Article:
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Saturday 13th September ,2008

 

Why did Dole kill Williamsville family?

‘Mice’ threatened to kidnap Chadee’s son

 
 
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UNSOLVED MYSTERIES

Francis Joseph

It is no mystery that Dole Chadee ordered the hit which killed four members of a Williamsville family.

It is no mystery that he was found guilty and together with eight members of his gang, he was executed in June 1999.

But why did Chadee order such a hit?

Even British Queen’s Counsel Sir Timothy Cassel, who prosecuted the Chadee case, had no idea why the Piparo Don killed the family. He opened his case to the jury in 1996 at the special Chaguaramas High Court.

Cassel gave the facts, along with the account of accomplice witness Levi Morris, and the deposition of slain witness Clint Huggins.

But nowhere in the case was there any mention of a motive as to why Chadee ordered such a brutal hit.

Chadee did not wake up one day and decide to wipe out an entire family. There was a reason.

After 14 years of such a dastardly act, a motive has surfaced.

Hamilton “Mice” Baboolal, his sister Monica, mother Rookmin, and father Deo, were shot dead on the morning of January 10, 1994. Deo was shot dead as he returned home. Mice, Monica and Rookmin were shot in the head, execution style.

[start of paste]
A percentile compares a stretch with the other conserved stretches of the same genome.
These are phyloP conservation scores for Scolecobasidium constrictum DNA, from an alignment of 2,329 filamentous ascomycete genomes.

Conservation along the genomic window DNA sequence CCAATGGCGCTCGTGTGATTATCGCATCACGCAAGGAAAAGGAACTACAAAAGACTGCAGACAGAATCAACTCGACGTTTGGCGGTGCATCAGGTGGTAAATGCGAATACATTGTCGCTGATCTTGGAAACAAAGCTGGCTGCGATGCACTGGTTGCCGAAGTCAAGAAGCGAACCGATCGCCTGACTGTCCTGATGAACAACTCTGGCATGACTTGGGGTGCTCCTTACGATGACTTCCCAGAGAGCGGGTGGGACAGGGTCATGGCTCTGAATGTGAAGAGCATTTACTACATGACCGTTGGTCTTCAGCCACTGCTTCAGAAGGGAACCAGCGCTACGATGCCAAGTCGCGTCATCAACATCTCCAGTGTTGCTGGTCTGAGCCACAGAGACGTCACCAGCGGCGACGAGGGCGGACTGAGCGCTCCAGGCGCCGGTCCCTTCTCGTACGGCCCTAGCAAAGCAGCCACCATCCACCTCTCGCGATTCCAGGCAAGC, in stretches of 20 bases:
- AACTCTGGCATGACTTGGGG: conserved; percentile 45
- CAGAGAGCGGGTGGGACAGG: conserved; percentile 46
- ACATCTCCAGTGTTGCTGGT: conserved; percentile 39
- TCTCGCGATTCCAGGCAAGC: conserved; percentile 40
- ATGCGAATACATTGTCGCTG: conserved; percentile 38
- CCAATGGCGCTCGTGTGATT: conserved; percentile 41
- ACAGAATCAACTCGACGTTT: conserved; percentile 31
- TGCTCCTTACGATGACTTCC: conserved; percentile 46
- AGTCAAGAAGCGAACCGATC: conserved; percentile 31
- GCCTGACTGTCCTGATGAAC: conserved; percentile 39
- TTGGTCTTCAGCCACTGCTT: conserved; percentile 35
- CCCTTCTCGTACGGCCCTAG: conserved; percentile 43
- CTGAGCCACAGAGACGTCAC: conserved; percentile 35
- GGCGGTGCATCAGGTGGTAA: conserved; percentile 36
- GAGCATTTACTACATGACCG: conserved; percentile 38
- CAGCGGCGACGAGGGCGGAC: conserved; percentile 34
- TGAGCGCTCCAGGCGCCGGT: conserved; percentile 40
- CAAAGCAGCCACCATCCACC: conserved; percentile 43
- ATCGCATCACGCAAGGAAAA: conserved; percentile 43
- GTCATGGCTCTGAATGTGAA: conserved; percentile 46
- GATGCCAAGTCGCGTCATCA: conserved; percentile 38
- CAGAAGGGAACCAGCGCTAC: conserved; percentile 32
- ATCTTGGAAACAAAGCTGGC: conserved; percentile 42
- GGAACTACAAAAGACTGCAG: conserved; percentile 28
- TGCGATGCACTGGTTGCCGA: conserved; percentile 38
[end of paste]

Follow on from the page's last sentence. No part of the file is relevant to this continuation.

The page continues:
Mice was a member of the feared Chadee gang. He worked alongside a number of people who assisted in receiving shipments of cocaine from Colombia and ensuring that they went to North America and Europe.

Sometime during his “employment” with Chadee, Mice stole some cocaine from the boss. When the cocaine was discovered missing, Chadee sent a message to Mice, asking him to “kindly return the cocaine or be dealt with.” Chadee even offered to accept the equivalent in cash.

According to an informant who contacted the T&T Guardian this week, Mice challenged his boss and sent a message back to Chadee: “I will kidnap your son, leave me alone.”

Who tell Mice say that? Chadee got mad as hell and summoned Joey Ramiah to his Piparo house and later to his Falcon Crest farmhouse.

Chadee told Ramiah that he had to send a message to Mice that such threats would not be tolerated. Chadee wanted to deal with Mice once and for all. He summoned the gang to his farmhouse in Piparo late on the night of January 9, 1994.

Chadee handed out guns and masks to Ramiah and members of his feared gang. He made it quite clear that he wanted Mice and everyone in that Williamsville house dead. The gang drove off after midnight and went straight to the Baboolal house. Special Reserve Policeman Clint Huggins broke down the door of the house and the rest of the gang invaded the house.

Mice, Monica and Rookmin were shot dead in the house while Deo was confronted on the steps and fatally shot. Morris, a member of the gang, felt sorry for two young children and hid them under a bed. Their lives were spared.

The gang escaped after the bloodshed and Ramiah reported to Chadee that everyone was dead. Ramiah said no life was spared. He did not know that two children were spared.

The killings remained unsolved for four months before Huggins gave a statement to the police about the entire affair. Not even Huggins knew why Chadee wanted the family dead.